“Behavior matters,” asserts Douglas R. Conant, who recently retired from his post as CEO of Campbell Soup after a successful 10-year run. “It’s not just what you say, it’s what you do, and it’s what you do every moment—for CEOs in particular.”
Conant, who recently partnered with consultant Mette Norgaard to write TouchPoints: Creating Powerful Leadership Connections in the Smallest of Moments, is on something of a mission. The veteran of successful turnaround efforts at Nabisco and Campbell is urging CEOs to recognize the importance of every exchange with employees, no matter how small. “You’re on display 24/7,” he notes. “It’s not the words on the wall, it’s how you show up in every interaction.”
It’s CEOs who look for and act on every opportunity to deliver that authenticity who succeed in engaging employees, he notes. “That’s when they will go the extra mile to advance the agenda—where the relationship is viewed as a principle of honor rather than a transactional relationship of a good day’s pay for a good day’s work.”
Conant honed that leadership philosophy over years of working to reengage disenfranchised employees at both Nabisco (where he revitalized the floundering Planters and LifeSavers brands and launched Snackwells while head of marketing at the $3.5 billion company) and Campbell Soup Company, where he took the CEO seat only after the global food company had frittered away half its market value. “When I came into Campbell I told the board, ‘You can’t talk your way out of something you behaved your way into,’” he recounts. Three years into his corporate culture-building program, “The Campbell Promise: Campbell Valuing People. And People Valuing Campbell,” the company was back on track. It went on to deliver double-digit increases for the next five years.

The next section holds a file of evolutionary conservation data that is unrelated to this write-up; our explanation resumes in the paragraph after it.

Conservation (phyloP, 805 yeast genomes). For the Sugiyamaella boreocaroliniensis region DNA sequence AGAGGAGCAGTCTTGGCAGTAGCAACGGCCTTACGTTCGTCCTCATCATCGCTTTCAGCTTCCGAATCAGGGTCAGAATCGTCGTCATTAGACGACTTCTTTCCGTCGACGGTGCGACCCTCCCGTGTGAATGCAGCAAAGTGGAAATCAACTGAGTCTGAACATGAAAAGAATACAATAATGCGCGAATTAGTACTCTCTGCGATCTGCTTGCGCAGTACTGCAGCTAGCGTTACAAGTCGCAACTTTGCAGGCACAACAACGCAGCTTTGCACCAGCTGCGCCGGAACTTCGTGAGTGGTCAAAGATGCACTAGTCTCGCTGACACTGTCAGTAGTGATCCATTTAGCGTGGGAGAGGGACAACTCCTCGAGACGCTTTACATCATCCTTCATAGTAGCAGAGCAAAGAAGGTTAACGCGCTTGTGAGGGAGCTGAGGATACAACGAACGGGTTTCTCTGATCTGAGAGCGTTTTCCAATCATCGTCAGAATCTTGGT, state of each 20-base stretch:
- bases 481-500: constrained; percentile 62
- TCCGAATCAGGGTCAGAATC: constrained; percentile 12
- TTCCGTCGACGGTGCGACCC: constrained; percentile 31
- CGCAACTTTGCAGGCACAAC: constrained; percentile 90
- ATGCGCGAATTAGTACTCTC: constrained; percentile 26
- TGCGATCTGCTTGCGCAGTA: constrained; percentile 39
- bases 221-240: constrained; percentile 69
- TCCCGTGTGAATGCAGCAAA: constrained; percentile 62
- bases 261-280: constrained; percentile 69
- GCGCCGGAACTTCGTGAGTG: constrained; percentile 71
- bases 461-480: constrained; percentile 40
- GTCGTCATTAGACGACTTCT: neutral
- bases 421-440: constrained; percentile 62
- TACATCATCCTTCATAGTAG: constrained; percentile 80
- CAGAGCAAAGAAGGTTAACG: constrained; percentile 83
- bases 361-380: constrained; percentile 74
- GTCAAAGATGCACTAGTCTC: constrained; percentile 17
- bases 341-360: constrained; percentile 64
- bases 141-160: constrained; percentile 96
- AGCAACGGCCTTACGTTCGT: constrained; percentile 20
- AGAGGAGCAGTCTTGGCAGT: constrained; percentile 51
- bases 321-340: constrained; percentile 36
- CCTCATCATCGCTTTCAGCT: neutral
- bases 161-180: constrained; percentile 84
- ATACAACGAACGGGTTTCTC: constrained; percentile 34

While quick to note that the long-term perspective of the company’s founding family shareholders—who hold about half its shares—helped, Conant feels that all CEOs can boost results by nurturing engagement. “There are lots of opportunities to validate good behavior, create clear direction and give employees energy,” he says. “You just have to be vigilant.”
So how can CEOs transform otherwise ordinary interactions into powerful leadership moments? Conant outlines three steps:
- Listen Intently. CEOs often feel besieged with interruptions—from casual hallway chats and phone calls to text exchanges. But each of those communications are also opportunities to influence employees. Careful listening lets you make the most of them.
- Frame the Issue. Before you move to action, take the time to summarize what you’ve heard. In addition to ensuring that you understand this issue, framing the problem can help the employees embroiled in it to gain clarity around the issue.
- Advance the Agenda. When people come to the CEO with an issue, they want to make progress. Work with your employees to identify the next steps to take and who will take them—whether that means making a decision then and there or connecting them to someone who can help.